Cuban Crocodile   CROCODILE
Cuban Crocodile
Cuban Crocodile
Scientific Name:
Crocodylus rhombifer
Status/Date Listed as Endangered:
EN-US FWS: June 2, 1970
CR-IUCN: 2008
Area(s) Where Listed As Endangered:

The Cuban crocodile can only be found in Cuba in the Zapata Swamp in the northwest of the country and the Lanier Swamp Isla de Juventud. It is one of the most threatened crocodiles of the New World. The average length of adults is about 11 feet, and some crocodiles can reach as high as 16 feet. Coloration is darker on the top with patterns of black and yellow speckles and lighter underparts. The head is short and broad, and it possesses a bony ridge behind the eyes. Its toes are short and lack webbing, indicating that it spends more time on land then other crocodile species, and its tail is marked with black blotches or bands. The Cuban crocodile has about 68 teeth, which are helpful for crushing turtle shells.

These crocodiles prefer freshwater marshes or swamps, and they rarely swim in saltwater. Diet consists mainly of fish, turtles, and occasionally small mammals. They can also leap from the water to catch tree-dwelling animals. They are strong swimmers and also great predators on land. Cuban crocodiles can live up to 75 years. Breeding occurs in May and lasts for three to four months. Little is known about their nesting behavior. Females may produce 30 to 40 eggs, but only a few of the hatchlings survive due to predation by other animals, including adult Cuban crocodiles. The eggs hatch after 58 to 70 days.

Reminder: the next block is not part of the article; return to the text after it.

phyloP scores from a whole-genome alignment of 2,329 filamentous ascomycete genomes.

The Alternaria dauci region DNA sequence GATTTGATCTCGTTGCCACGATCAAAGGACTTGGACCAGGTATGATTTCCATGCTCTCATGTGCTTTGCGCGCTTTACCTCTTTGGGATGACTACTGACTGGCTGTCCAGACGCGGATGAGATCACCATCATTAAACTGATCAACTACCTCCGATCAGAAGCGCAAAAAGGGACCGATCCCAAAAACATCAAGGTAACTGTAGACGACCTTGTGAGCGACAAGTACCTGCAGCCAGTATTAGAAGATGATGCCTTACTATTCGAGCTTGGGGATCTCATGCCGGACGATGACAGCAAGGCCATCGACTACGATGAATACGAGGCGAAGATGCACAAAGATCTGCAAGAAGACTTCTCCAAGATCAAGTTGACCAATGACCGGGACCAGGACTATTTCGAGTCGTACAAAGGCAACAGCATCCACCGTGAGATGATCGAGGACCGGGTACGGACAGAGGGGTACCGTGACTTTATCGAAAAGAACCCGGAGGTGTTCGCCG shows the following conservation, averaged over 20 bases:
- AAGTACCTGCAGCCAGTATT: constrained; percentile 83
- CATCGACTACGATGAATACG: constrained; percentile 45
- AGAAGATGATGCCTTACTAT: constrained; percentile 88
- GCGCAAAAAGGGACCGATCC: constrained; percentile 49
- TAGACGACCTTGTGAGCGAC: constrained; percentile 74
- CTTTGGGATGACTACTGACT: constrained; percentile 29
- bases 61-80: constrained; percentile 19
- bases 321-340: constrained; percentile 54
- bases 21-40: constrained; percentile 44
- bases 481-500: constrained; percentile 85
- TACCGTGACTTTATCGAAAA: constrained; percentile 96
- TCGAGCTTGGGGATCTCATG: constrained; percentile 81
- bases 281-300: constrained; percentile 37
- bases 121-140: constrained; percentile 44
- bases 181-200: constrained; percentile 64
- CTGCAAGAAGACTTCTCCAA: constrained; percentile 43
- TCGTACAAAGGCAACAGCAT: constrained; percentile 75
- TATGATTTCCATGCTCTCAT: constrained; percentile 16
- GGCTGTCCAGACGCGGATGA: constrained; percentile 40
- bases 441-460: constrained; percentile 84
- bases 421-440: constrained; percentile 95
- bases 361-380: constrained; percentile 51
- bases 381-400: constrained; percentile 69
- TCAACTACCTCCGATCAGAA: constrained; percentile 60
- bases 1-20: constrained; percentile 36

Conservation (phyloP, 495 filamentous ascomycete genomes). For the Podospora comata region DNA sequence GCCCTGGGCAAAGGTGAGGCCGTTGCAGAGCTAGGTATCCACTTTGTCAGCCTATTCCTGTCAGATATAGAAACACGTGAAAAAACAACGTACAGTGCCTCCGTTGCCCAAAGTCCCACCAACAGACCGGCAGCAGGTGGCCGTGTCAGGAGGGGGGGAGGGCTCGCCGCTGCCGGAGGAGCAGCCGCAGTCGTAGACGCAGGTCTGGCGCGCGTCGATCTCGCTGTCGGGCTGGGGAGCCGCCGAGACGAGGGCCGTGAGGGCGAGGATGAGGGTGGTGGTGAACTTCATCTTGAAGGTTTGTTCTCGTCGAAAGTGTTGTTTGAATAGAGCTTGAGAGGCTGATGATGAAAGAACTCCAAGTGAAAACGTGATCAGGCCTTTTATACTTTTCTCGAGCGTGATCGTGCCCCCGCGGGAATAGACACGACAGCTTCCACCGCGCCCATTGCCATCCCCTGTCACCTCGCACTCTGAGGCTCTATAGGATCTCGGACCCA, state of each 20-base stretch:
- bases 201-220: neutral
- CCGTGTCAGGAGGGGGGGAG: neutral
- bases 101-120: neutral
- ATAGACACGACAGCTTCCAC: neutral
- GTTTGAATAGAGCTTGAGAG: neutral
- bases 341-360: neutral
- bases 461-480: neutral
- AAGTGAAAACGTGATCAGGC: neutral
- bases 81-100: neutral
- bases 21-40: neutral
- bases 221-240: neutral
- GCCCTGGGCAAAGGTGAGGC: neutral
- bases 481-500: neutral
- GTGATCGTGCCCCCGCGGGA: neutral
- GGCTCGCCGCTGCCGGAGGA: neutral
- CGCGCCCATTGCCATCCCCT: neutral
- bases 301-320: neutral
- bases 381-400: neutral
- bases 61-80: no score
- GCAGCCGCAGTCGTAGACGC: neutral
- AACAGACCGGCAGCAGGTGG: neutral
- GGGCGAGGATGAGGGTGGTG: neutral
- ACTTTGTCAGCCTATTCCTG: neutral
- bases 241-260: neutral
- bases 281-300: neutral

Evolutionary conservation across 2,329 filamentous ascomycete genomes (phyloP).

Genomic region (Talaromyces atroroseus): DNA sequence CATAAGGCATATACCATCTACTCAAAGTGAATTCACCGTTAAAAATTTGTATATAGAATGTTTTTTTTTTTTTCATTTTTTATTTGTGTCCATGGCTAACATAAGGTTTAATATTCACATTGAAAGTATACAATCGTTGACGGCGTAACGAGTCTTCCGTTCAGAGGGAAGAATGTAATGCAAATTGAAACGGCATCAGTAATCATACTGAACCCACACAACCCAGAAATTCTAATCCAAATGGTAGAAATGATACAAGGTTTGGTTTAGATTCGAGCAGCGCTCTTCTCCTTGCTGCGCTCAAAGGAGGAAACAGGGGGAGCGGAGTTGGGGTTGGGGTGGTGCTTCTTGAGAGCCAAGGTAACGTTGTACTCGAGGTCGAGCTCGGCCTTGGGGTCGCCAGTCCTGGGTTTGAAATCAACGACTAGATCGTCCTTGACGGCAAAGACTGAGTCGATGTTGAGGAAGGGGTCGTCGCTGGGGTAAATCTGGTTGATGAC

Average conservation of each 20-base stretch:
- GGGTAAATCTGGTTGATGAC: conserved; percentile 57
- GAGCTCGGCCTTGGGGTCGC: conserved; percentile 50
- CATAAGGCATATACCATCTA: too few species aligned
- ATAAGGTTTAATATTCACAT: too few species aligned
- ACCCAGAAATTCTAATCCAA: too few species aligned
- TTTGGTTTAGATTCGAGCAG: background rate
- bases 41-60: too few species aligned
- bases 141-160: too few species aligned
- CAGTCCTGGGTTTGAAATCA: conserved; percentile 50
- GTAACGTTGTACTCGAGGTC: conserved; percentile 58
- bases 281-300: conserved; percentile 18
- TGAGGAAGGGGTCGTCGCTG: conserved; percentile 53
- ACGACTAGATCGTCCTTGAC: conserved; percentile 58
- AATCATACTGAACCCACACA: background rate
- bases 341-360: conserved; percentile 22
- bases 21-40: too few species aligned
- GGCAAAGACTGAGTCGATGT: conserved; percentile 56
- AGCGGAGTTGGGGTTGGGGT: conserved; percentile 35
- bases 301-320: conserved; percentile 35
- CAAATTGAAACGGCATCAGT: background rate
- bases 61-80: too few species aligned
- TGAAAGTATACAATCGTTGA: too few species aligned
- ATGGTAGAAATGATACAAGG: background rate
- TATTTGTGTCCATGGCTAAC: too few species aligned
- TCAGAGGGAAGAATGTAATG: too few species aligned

This species has a very small and restricted distribution and is threatened by loss of habitat, hunting by humans, and competition for food and land with introduced caimans. There are an estimated 3000 to 6000 Cuban crocodiles left in the wild, and some can be found in zoos. Conservation efforts include continuous study of the species and captive breeding programs. Although the species has recovered, it still remains highly vulnerable.

Wikipedia Article

This article is only an excerpt. If it appears incomplete or if you wish to see article references, visit the rest of its contents here.
Wikipedia Article
Copyright Notice: This article is licensed under the GNU Free Documentation License. It uses material from the Wikipedia article "Cuban crocodile".
More Links about the Cuban Crocodile:

Conservation Links:
Reptile Discovery Center
Saving Wild Places

Featured Article

Ten creatures that may become extinct in the next 10 years
1. Leatherback Sea Turtle
Leatherback sea turtles have been around since pre-historic times. And unfortunately, if the species is allowed to vanish, scientists believe it will foreshadow the extinction of a host of other marine species. It is estimated that there are less than 5,000 nesting female leatherback sea turtles in the Pacific Ocean today, down from 91,000 in 1980.


Endangered Species of Our Planet

Donate, Adopt, Get Involved

EEC Conservation Directory

Mailing List

Would you like to receive a notice and link when the new Creature Feature is posted?

Enter your e-mail address below:


Fun & Games

Are you inspired by endangered animals? Check out our games and coloring pages! More to come soon.
color endangered creatures
play hangman